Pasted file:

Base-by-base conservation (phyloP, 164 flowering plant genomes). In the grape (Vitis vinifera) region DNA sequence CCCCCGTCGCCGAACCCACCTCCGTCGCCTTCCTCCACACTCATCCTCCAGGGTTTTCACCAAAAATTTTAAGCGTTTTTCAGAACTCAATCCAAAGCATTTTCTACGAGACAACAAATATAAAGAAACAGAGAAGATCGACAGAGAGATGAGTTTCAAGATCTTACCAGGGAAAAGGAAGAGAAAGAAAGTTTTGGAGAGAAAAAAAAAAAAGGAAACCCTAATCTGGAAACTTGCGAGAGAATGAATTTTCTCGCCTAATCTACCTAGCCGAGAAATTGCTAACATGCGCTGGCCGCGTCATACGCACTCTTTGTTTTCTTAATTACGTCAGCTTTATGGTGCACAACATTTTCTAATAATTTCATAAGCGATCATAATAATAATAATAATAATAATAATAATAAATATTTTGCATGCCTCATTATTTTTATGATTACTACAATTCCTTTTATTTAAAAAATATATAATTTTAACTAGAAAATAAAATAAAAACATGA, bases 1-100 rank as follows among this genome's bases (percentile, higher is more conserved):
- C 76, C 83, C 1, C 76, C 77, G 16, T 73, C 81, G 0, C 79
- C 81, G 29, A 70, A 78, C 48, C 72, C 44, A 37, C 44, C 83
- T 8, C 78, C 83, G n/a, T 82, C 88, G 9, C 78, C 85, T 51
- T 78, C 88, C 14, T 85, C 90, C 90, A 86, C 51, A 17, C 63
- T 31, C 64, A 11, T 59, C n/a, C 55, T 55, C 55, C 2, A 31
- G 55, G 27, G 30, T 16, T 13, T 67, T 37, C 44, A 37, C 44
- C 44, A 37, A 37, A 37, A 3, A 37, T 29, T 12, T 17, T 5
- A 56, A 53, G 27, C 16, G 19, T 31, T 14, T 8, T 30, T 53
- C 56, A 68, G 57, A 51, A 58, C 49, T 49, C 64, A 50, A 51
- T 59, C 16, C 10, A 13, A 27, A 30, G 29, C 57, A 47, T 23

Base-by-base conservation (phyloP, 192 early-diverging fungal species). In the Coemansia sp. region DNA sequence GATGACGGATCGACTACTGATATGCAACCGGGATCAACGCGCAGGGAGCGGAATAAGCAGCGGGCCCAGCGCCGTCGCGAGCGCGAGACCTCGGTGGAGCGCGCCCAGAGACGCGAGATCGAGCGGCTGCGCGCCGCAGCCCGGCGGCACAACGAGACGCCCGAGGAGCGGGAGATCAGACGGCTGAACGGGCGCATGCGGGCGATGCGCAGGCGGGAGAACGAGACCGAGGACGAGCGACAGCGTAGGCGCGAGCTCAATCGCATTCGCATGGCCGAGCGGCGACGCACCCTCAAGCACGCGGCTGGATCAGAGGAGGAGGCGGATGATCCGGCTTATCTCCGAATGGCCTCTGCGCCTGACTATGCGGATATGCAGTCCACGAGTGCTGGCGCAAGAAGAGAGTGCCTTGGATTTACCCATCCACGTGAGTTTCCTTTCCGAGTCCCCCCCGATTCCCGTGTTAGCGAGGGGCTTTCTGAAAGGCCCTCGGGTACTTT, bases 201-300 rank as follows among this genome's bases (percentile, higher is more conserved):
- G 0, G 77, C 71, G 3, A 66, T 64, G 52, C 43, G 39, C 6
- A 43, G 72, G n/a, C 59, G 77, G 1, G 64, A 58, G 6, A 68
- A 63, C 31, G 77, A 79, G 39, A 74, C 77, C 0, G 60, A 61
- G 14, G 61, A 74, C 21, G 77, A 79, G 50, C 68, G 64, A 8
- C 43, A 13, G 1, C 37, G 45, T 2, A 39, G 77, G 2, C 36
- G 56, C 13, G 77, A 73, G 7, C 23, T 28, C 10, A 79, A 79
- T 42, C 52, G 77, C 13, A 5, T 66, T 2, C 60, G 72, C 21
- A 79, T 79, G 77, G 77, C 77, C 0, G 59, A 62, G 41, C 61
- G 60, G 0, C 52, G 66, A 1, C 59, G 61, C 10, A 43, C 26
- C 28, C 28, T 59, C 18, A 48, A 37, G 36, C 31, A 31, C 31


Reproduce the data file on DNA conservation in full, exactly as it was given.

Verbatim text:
Base-by-base conservation (phyloP, 164 flowering plant genomes). In the grape (Vitis vinifera) region DNA sequence CCCCCGTCGCCGAACCCACCTCCGTCGCCTTCCTCCACACTCATCCTCCAGGGTTTTCACCAAAAATTTTAAGCGTTTTTCAGAACTCAATCCAAAGCATTTTCTACGAGACAACAAATATAAAGAAACAGAGAAGATCGACAGAGAGATGAGTTTCAAGATCTTACCAGGGAAAAGGAAGAGAAAGAAAGTTTTGGAGAGAAAAAAAAAAAAGGAAACCCTAATCTGGAAACTTGCGAGAGAATGAATTTTCTCGCCTAATCTACCTAGCCGAGAAATTGCTAACATGCGCTGGCCGCGTCATACGCACTCTTTGTTTTCTTAATTACGTCAGCTTTATGGTGCACAACATTTTCTAATAATTTCATAAGCGATCATAATAATAATAATAATAATAATAATAATAAATATTTTGCATGCCTCATTATTTTTATGATTACTACAATTCCTTTTATTTAAAAAATATATAATTTTAACTAGAAAATAAAATAAAAACATGA, bases 1-100 rank as follows among this genome's bases (percentile, higher is more conserved):
- C 76, C 83, C 1, C 76, C 77, G 16, T 73, C 81, G 0, C 79
- C 81, G 29, A 70, A 78, C 48, C 72, C 44, A 37, C 44, C 83
- T 8, C 78, C 83, G n/a, T 82, C 88, G 9, C 78, C 85, T 51
- T 78, C 88, C 14, T 85, C 90, C 90, A 86, C 51, A 17, C 63
- T 31, C 64, A 11, T 59, C n/a, C 55, T 55, C 55, C 2, A 31
- G 55, G 27, G 30, T 16, T 13, T 67, T 37, C 44, A 37, C 44
- C 44, A 37, A 37, A 37, A 3, A 37, T 29, T 12, T 17, T 5
- A 56, A 53, G 27, C 16, G 19, T 31, T 14, T 8, T 30, T 53
- C 56, A 68, G 57, A 51, A 58, C 49, T 49, C 64, A 50, A 51
- T 59, C 16, C 10, A 13, A 27, A 30, G 29, C 57, A 47, T 23

Base-by-base conservation (phyloP, 192 early-diverging fungal species). In the Coemansia sp. region DNA sequence GATGACGGATCGACTACTGATATGCAACCGGGATCAACGCGCAGGGAGCGGAATAAGCAGCGGGCCCAGCGCCGTCGCGAGCGCGAGACCTCGGTGGAGCGCGCCCAGAGACGCGAGATCGAGCGGCTGCGCGCCGCAGCCCGGCGGCACAACGAGACGCCCGAGGAGCGGGAGATCAGACGGCTGAACGGGCGCATGCGGGCGATGCGCAGGCGGGAGAACGAGACCGAGGACGAGCGACAGCGTAGGCGCGAGCTCAATCGCATTCGCATGGCCGAGCGGCGACGCACCCTCAAGCACGCGGCTGGATCAGAGGAGGAGGCGGATGATCCGGCTTATCTCCGAATGGCCTCTGCGCCTGACTATGCGGATATGCAGTCCACGAGTGCTGGCGCAAGAAGAGAGTGCCTTGGATTTACCCATCCACGTGAGTTTCCTTTCCGAGTCCCCCCCGATTCCCGTGTTAGCGAGGGGCTTTCTGAAAGGCCCTCGGGTACTTT, bases 201-300 rank as follows among this genome's bases (percentile, higher is more conserved):
- G 0, G 77, C 71, G 3, A 66, T 64, G 52, C 43, G 39, C 6
- A 43, G 72, G n/a, C 59, G 77, G 1, G 64, A 58, G 6, A 68
- A 63, C 31, G 77, A 79, G 39, A 74, C 77, C 0, G 60, A 61
- G 14, G 61, A 74, C 21, G 77, A 79, G 50, C 68, G 64, A 8
- C 43, A 13, G 1, C 37, G 45, T 2, A 39, G 77, G 2, C 36
- G 56, C 13, G 77, A 73, G 7, C 23, T 28, C 10, A 79, A 79
- T 42, C 52, G 77, C 13, A 5, T 66, T 2, C 60, G 72, C 21
- A 79, T 79, G 77, G 77, C 77, C 0, G 59, A 62, G 41, C 61
- G 60, G 0, C 52, G 66, A 1, C 59, G 61, C 10, A 43, C 26
- C 28, C 28, T 59, C 18, A 48, A 37, G 36, C 31, A 31, C 31